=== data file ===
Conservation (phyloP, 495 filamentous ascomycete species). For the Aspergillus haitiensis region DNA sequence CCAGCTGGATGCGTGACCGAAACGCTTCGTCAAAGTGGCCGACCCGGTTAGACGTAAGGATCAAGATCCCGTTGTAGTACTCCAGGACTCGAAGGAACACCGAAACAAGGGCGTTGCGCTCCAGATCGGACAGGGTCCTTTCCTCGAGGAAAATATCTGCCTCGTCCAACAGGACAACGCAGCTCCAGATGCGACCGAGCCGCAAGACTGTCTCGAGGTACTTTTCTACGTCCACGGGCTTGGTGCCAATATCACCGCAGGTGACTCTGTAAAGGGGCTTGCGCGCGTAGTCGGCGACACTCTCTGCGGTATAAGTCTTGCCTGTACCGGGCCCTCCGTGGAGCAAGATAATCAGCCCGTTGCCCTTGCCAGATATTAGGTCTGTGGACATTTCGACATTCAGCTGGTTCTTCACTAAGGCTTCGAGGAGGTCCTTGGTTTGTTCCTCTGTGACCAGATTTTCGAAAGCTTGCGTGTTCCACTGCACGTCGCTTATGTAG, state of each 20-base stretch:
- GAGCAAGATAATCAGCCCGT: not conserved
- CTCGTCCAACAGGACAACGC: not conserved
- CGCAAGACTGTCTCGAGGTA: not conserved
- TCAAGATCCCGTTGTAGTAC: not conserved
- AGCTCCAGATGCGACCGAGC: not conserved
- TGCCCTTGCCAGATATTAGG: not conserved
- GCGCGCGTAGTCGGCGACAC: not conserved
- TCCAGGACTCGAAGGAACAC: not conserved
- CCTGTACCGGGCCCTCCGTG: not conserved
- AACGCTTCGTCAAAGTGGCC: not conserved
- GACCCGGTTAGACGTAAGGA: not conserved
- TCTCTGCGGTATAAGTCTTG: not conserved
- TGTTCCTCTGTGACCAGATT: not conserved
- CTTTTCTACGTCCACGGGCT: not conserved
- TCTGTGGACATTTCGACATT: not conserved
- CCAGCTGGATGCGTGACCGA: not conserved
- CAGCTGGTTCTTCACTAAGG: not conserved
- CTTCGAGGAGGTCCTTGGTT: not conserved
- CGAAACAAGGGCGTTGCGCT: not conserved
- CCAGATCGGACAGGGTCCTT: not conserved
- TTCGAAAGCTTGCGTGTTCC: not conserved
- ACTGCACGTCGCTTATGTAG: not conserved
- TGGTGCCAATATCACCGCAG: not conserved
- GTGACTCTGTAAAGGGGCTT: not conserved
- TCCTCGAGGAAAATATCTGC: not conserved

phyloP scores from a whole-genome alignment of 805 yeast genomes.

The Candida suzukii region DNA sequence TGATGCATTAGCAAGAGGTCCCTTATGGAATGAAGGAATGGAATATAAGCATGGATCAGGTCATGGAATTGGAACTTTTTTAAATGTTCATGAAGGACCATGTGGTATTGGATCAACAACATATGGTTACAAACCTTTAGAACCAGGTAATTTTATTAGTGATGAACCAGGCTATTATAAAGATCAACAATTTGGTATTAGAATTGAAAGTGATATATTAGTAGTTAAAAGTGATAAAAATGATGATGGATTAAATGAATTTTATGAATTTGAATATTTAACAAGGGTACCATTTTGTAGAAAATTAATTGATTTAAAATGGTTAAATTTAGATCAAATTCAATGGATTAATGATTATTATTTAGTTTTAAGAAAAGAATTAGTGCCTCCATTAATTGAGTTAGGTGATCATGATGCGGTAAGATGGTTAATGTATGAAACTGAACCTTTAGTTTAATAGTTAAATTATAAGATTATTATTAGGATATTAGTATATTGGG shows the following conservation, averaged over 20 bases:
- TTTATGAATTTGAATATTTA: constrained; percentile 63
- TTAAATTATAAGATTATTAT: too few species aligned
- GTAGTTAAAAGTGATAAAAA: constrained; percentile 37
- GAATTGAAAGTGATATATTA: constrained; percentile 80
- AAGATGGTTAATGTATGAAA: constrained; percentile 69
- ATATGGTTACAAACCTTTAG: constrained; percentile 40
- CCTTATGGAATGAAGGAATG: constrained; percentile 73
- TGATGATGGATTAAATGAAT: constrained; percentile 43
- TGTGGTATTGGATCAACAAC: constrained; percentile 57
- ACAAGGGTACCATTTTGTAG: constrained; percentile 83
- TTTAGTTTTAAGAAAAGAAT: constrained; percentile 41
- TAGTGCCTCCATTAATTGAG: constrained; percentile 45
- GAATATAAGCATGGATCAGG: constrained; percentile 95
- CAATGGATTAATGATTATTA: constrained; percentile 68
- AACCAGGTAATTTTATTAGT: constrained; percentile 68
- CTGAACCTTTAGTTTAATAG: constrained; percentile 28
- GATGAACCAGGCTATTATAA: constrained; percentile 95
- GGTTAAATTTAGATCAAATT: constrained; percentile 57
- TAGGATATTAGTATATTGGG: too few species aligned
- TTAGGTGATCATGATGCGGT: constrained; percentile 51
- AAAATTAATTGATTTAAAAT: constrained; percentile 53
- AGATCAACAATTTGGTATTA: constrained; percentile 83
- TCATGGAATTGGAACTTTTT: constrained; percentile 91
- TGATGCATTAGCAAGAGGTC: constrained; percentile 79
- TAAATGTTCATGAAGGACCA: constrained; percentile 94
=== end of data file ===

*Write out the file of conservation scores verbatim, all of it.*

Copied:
Conservation (phyloP, 495 filamentous ascomycete species). For the Aspergillus haitiensis region DNA sequence CCAGCTGGATGCGTGACCGAAACGCTTCGTCAAAGTGGCCGACCCGGTTAGACGTAAGGATCAAGATCCCGTTGTAGTACTCCAGGACTCGAAGGAACACCGAAACAAGGGCGTTGCGCTCCAGATCGGACAGGGTCCTTTCCTCGAGGAAAATATCTGCCTCGTCCAACAGGACAACGCAGCTCCAGATGCGACCGAGCCGCAAGACTGTCTCGAGGTACTTTTCTACGTCCACGGGCTTGGTGCCAATATCACCGCAGGTGACTCTGTAAAGGGGCTTGCGCGCGTAGTCGGCGACACTCTCTGCGGTATAAGTCTTGCCTGTACCGGGCCCTCCGTGGAGCAAGATAATCAGCCCGTTGCCCTTGCCAGATATTAGGTCTGTGGACATTTCGACATTCAGCTGGTTCTTCACTAAGGCTTCGAGGAGGTCCTTGGTTTGTTCCTCTGTGACCAGATTTTCGAAAGCTTGCGTGTTCCACTGCACGTCGCTTATGTAG, state of each 20-base stretch:
- GAGCAAGATAATCAGCCCGT: not conserved
- CTCGTCCAACAGGACAACGC: not conserved
- CGCAAGACTGTCTCGAGGTA: not conserved
- TCAAGATCCCGTTGTAGTAC: not conserved
- AGCTCCAGATGCGACCGAGC: not conserved
- TGCCCTTGCCAGATATTAGG: not conserved
- GCGCGCGTAGTCGGCGACAC: not conserved
- TCCAGGACTCGAAGGAACAC: not conserved
- CCTGTACCGGGCCCTCCGTG: not conserved
- AACGCTTCGTCAAAGTGGCC: not conserved
- GACCCGGTTAGACGTAAGGA: not conserved
- TCTCTGCGGTATAAGTCTTG: not conserved
- TGTTCCTCTGTGACCAGATT: not conserved
- CTTTTCTACGTCCACGGGCT: not conserved
- TCTGTGGACATTTCGACATT: not conserved
- CCAGCTGGATGCGTGACCGA: not conserved
- CAGCTGGTTCTTCACTAAGG: not conserved
- CTTCGAGGAGGTCCTTGGTT: not conserved
- CGAAACAAGGGCGTTGCGCT: not conserved
- CCAGATCGGACAGGGTCCTT: not conserved
- TTCGAAAGCTTGCGTGTTCC: not conserved
- ACTGCACGTCGCTTATGTAG: not conserved
- TGGTGCCAATATCACCGCAG: not conserved
- GTGACTCTGTAAAGGGGCTT: not conserved
- TCCTCGAGGAAAATATCTGC: not conserved

phyloP scores from a whole-genome alignment of 805 yeast genomes.

The Candida suzukii region DNA sequence TGATGCATTAGCAAGAGGTCCCTTATGGAATGAAGGAATGGAATATAAGCATGGATCAGGTCATGGAATTGGAACTTTTTTAAATGTTCATGAAGGACCATGTGGTATTGGATCAACAACATATGGTTACAAACCTTTAGAACCAGGTAATTTTATTAGTGATGAACCAGGCTATTATAAAGATCAACAATTTGGTATTAGAATTGAAAGTGATATATTAGTAGTTAAAAGTGATAAAAATGATGATGGATTAAATGAATTTTATGAATTTGAATATTTAACAAGGGTACCATTTTGTAGAAAATTAATTGATTTAAAATGGTTAAATTTAGATCAAATTCAATGGATTAATGATTATTATTTAGTTTTAAGAAAAGAATTAGTGCCTCCATTAATTGAGTTAGGTGATCATGATGCGGTAAGATGGTTAATGTATGAAACTGAACCTTTAGTTTAATAGTTAAATTATAAGATTATTATTAGGATATTAGTATATTGGG shows the following conservation, averaged over 20 bases:
- TTTATGAATTTGAATATTTA: constrained; percentile 63
- TTAAATTATAAGATTATTAT: too few species aligned
- GTAGTTAAAAGTGATAAAAA: constrained; percentile 37
- GAATTGAAAGTGATATATTA: constrained; percentile 80
- AAGATGGTTAATGTATGAAA: constrained; percentile 69
- ATATGGTTACAAACCTTTAG: constrained; percentile 40
- CCTTATGGAATGAAGGAATG: constrained; percentile 73
- TGATGATGGATTAAATGAAT: constrained; percentile 43
- TGTGGTATTGGATCAACAAC: constrained; percentile 57
- ACAAGGGTACCATTTTGTAG: constrained; percentile 83
- TTTAGTTTTAAGAAAAGAAT: constrained; percentile 41
- TAGTGCCTCCATTAATTGAG: constrained; percentile 45
- GAATATAAGCATGGATCAGG: constrained; percentile 95
- CAATGGATTAATGATTATTA: constrained; percentile 68
- AACCAGGTAATTTTATTAGT: constrained; percentile 68
- CTGAACCTTTAGTTTAATAG: constrained; percentile 28
- GATGAACCAGGCTATTATAA: constrained; percentile 95
- GGTTAAATTTAGATCAAATT: constrained; percentile 57
- TAGGATATTAGTATATTGGG: too few species aligned
- TTAGGTGATCATGATGCGGT: constrained; percentile 51
- AAAATTAATTGATTTAAAAT: constrained; percentile 53
- AGATCAACAATTTGGTATTA: constrained; percentile 83
- TCATGGAATTGGAACTTTTT: constrained; percentile 91
- TGATGCATTAGCAAGAGGTC: constrained; percentile 79
- TAAATGTTCATGAAGGACCA: constrained; percentile 94